Digitization and tax law for high potentials
Digitalization has shaken up tax law, and as a result also tax advice. More and more people are looking for training and continuous education in the fields of legal and tax technology. Also KPMG Germany is sending its high potentials to the WU Executive Academy to complete its LL.M. program in Digitalization & Tax Law.
All industries are undergoing a digital transformation, and tax law is no exception. A part-time master’s program at the WU Executive Academy deals with the expertise and competences required to be able to use modern technologies such as automatization and artificial intelligence (AI) in tax matters: a new round of the Digitalization & Tax Law master’s program will start in September 2021. One of the lecturers in this 12-month continuous education course is renowned tax expert Prof. Robert Risse, the former Corporate Vice President Tax & Trade at Henkel. He recalls that digitalization first became a topic in tax law in 2016: “The significance of data had massively increased; with our master’s program, we were among the first training providers to react to this development.”
The Master of Laws program is divided into three modules. In the first module, participants work on international tax law. “This includes an awareness for the fact that numerous aspects of handling taxable events can be automated, for instance in the case of withholding tax,” Risse explains. The second module is about business process modeling, a topic that has so far stayed under the radar of tax experts in Risse’s opinion. For program participants, it will be important to develop a sound grasp of processes in tax technology and be able to closely link them to legal technology. Risse heads the third module himself. The focus will be on tax processes most suited for automatization. These include processes related to value-added tax, tariffs, and transfer pricing, as well as transactional tax processes such as withholding tax collection and offset. In the course of this module, students will discuss practical use cases. “This enables participants to practice and develop creative solutions.”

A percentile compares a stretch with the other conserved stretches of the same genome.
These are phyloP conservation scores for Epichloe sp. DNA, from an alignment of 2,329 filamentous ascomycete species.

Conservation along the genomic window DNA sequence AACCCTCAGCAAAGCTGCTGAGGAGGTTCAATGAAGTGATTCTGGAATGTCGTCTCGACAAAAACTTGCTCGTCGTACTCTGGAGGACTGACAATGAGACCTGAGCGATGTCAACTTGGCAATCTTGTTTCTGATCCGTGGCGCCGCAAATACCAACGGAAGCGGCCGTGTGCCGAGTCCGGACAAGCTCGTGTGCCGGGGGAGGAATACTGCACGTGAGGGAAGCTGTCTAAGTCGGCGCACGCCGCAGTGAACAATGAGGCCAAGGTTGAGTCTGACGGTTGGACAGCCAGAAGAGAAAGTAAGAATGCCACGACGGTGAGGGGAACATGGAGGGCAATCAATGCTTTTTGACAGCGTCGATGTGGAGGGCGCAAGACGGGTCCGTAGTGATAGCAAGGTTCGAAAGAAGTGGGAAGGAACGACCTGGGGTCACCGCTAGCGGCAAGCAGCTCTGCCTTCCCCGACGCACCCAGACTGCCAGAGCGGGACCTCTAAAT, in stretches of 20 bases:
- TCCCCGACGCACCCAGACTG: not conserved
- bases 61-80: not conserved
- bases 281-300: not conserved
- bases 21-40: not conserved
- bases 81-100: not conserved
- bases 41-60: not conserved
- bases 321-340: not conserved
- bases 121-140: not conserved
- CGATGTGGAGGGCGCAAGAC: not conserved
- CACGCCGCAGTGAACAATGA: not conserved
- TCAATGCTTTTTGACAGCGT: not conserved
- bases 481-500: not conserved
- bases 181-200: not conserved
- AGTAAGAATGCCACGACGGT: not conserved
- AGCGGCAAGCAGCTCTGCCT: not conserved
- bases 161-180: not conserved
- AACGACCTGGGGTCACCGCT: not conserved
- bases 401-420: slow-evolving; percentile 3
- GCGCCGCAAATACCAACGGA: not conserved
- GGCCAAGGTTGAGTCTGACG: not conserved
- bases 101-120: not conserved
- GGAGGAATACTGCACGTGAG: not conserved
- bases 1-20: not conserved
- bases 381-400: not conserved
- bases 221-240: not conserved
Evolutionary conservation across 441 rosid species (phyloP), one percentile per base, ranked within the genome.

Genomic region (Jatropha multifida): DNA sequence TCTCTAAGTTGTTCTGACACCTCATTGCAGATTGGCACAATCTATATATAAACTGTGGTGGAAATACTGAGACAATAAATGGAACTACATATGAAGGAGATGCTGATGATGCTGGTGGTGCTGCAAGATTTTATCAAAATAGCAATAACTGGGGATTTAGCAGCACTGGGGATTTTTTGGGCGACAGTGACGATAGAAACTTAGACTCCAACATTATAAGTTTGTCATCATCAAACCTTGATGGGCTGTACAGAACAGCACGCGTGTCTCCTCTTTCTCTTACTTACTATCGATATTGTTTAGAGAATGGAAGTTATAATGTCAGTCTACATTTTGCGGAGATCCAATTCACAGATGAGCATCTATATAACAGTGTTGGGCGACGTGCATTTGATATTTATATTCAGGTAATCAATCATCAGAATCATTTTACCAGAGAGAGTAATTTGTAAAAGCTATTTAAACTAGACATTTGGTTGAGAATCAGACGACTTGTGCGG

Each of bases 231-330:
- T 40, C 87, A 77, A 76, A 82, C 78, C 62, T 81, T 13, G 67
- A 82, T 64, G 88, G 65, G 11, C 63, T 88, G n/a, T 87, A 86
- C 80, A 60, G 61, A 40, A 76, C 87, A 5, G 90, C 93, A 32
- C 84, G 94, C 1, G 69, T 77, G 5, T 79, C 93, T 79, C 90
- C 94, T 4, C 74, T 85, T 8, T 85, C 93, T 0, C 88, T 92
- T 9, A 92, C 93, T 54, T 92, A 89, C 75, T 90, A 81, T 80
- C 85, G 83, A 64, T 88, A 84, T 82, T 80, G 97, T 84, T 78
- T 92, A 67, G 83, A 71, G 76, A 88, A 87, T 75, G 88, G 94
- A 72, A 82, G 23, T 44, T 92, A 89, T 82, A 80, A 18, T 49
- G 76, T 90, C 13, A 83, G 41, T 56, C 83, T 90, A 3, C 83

Finance audit and tax advisory provider KPMG Germany has recently included this program in its list of further education offers it partly sponsors. This means that KPMG reimburses employees who successfully apply for the master’s program for part of its costs. “A key appeal for us to cooperate with the WU Executive Academy was WU Vienna’s offer to design a practice-focused master’s program including both industry experts and teaching professionals,” says Marko Gründig, Head of Tax at KPMG Germany. The program is a well-balanced combination of tax expertise and technological and process skills, which are increasingly gaining importance. “So far, it’s a unique offer on the continuous education sector – that’s why we decided to go with the WU Executive Academy.”
For KPMG, this collaboration is not only about training its staff. It also increases its appeal as an employer. Particularly high potentials value cutting-edge continuous education programs that reliably reflect the latest developments. The master’s program dovetails neatly with KPMG’s strategic agenda and projections of the future job profile of tax consultants. Marko Gründig comments, “The way in which both finance authorities and our clients handle tax affairs is continuously getting more digital. In the future, tax advisors will need more and more technological and process skills on top of tax expertise to be able to comprehensively support and advise clients as they digitalize their tax departments.” Completing the master’s program at the WU Executive Academy will enable KPGM employees to acquire a solid skillset in these intersecting fields. This expertise increasingly sought after by clients will optimally prepare them for tax consulting tasks in the future. “That’s why I am confident that the master’s program will be a highly attractive offer for potential employees of KPMG,” Gründig concludes.
For Robert Risse, the collaboration with KPMG bears proof to the fact that tax and legal technologies can be most beneficially put to use if users know how to handle them. “It’s key that human actors, processes and technology click. Without people who know how to use it, technology will inevitably fail.” He emphasizes the important role of capable cooperation partners who stay ahead of the competition in the continuous education sector, such as the WU Executive Academy. If you stand still, you will fall behind, because today’s technological advances take place at an insane speed. “Only a few years ago, there were so many tasks we had to do ourselves. Today, users don’t even have to tell programmers anymore what they need.” The technical solutions and tools can be applied by final users themselves. As a result, for instance payroll and sales taxation can be automated. Considering all of this, he expects exciting new topics to emerge in the course of the master’s program’s next round. “We also plan to do more research on tax and legal technology to be able to proactively support innovations in these fields ourselves,” Robert Risse explains.
Learn more about the LL.M. Digitaliization & Tax Law